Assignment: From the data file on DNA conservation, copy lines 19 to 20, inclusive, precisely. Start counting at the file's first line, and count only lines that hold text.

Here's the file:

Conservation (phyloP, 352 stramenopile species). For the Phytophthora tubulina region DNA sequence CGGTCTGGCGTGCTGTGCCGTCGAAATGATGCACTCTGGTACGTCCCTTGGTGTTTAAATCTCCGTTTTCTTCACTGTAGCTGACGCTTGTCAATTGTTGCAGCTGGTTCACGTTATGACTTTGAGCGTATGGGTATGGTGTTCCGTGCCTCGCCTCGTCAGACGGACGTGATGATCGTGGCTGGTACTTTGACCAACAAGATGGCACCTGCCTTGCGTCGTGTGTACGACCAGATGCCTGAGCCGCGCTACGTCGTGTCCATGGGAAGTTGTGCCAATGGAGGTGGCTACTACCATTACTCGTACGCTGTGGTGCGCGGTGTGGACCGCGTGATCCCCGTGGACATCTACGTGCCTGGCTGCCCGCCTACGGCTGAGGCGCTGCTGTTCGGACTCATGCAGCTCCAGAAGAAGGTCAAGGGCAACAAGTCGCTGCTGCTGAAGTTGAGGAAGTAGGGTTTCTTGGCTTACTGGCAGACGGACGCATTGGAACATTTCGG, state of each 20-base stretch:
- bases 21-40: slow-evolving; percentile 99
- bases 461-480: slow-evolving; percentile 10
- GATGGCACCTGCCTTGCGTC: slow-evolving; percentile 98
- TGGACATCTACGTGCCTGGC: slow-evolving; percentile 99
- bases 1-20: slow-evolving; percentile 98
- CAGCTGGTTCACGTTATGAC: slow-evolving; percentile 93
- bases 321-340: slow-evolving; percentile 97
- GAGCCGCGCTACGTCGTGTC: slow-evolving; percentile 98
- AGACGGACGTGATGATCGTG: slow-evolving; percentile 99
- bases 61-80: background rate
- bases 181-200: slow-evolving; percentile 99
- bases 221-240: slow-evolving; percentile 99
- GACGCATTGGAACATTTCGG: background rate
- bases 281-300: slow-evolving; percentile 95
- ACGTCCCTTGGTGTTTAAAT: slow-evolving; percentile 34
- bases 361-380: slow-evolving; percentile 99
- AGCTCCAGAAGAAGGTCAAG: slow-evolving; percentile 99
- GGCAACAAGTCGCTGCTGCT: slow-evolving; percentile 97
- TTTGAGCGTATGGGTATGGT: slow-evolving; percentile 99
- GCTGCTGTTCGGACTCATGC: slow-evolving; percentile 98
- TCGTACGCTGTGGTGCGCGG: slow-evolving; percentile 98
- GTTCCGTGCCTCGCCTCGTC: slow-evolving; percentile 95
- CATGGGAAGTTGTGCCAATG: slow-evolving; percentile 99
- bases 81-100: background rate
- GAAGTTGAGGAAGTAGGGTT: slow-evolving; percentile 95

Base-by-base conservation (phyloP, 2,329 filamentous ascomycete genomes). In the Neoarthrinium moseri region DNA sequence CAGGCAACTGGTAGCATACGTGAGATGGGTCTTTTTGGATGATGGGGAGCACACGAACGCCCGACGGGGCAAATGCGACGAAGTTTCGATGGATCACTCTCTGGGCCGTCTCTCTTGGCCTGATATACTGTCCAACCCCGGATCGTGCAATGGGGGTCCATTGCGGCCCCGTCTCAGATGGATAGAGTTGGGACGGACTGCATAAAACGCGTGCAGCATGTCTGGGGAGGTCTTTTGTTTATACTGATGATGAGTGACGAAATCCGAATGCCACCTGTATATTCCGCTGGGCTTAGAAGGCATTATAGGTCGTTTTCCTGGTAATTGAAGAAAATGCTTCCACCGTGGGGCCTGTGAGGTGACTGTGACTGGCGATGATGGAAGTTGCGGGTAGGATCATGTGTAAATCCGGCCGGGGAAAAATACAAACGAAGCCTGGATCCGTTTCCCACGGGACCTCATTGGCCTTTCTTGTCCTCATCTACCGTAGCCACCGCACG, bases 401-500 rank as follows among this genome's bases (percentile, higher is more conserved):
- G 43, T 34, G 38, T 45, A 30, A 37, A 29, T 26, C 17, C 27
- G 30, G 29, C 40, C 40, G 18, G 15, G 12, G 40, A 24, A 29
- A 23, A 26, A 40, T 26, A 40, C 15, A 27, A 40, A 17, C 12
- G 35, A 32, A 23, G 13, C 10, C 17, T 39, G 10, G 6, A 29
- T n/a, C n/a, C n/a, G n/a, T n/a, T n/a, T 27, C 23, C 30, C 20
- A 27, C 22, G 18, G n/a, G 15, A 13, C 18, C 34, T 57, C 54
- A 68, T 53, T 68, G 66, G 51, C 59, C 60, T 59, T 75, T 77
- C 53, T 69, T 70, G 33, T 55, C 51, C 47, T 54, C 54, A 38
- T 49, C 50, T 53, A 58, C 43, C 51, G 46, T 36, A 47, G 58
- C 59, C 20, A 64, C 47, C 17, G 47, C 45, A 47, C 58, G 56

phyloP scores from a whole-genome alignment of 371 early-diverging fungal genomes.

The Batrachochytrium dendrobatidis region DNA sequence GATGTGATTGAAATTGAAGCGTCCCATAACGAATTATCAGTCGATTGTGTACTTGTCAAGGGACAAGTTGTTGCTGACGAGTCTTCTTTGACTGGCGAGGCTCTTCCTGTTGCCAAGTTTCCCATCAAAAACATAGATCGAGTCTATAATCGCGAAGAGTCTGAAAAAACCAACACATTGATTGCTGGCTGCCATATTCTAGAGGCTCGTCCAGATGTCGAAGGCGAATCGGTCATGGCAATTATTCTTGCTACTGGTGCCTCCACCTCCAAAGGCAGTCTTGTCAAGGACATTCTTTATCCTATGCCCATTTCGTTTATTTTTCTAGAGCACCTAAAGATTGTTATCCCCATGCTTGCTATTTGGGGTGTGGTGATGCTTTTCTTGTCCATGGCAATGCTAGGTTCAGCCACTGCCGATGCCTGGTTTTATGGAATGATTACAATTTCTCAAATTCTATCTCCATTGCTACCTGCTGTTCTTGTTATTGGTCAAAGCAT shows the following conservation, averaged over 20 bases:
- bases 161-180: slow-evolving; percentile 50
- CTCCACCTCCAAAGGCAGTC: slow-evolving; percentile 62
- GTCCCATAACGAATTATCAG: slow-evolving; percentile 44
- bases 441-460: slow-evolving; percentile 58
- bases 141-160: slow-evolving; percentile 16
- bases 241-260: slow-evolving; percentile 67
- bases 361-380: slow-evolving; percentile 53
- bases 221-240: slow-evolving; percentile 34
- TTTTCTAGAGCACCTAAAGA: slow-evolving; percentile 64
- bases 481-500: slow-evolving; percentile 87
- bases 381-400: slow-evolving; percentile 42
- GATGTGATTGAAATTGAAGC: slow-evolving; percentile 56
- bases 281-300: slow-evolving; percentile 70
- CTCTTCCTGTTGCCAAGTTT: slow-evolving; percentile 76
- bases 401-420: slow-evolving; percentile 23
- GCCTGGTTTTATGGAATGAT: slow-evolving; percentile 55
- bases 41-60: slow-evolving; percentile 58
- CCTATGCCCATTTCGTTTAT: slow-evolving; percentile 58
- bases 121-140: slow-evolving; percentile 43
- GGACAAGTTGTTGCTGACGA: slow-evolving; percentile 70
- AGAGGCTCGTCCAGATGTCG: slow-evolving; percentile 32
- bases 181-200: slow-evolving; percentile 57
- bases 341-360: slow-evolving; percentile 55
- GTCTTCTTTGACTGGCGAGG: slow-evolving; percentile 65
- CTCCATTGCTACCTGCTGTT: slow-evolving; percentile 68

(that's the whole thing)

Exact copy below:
- GGCAACAAGTCGCTGCTGCT: slow-evolving; percentile 97
- TTTGAGCGTATGGGTATGGT: slow-evolving; percentile 99